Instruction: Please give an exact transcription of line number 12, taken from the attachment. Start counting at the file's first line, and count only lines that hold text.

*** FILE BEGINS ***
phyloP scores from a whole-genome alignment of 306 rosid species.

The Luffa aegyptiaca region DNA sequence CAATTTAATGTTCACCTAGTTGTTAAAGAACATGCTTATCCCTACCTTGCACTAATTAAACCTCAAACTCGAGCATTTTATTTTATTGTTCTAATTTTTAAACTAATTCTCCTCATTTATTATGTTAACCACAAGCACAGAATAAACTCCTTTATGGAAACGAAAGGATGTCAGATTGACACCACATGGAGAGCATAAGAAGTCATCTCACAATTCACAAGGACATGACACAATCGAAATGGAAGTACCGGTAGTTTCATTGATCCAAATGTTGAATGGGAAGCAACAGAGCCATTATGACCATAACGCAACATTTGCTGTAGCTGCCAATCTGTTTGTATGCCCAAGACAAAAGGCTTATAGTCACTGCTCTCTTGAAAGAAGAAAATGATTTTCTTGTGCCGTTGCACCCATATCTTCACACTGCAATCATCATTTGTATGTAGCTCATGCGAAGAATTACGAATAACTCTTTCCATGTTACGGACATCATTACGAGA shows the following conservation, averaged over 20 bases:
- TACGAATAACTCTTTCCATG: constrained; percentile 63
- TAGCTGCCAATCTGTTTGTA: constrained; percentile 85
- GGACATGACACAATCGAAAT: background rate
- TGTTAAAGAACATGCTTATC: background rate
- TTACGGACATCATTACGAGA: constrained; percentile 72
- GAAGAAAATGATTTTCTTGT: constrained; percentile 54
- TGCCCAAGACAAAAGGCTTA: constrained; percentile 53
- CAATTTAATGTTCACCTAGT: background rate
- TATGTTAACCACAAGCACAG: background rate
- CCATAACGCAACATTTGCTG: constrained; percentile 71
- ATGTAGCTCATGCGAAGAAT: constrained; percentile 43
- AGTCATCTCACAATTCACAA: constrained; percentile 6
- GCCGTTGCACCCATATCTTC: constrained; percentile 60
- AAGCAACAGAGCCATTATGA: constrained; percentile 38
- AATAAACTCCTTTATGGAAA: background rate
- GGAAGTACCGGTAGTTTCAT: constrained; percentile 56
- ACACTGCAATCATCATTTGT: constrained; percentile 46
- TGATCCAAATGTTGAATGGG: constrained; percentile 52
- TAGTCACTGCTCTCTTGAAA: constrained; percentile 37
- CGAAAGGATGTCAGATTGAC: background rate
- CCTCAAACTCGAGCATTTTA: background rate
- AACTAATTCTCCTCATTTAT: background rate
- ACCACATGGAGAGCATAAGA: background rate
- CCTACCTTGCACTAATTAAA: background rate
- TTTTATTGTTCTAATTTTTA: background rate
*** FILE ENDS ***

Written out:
- CCATAACGCAACATTTGCTG: constrained; percentile 71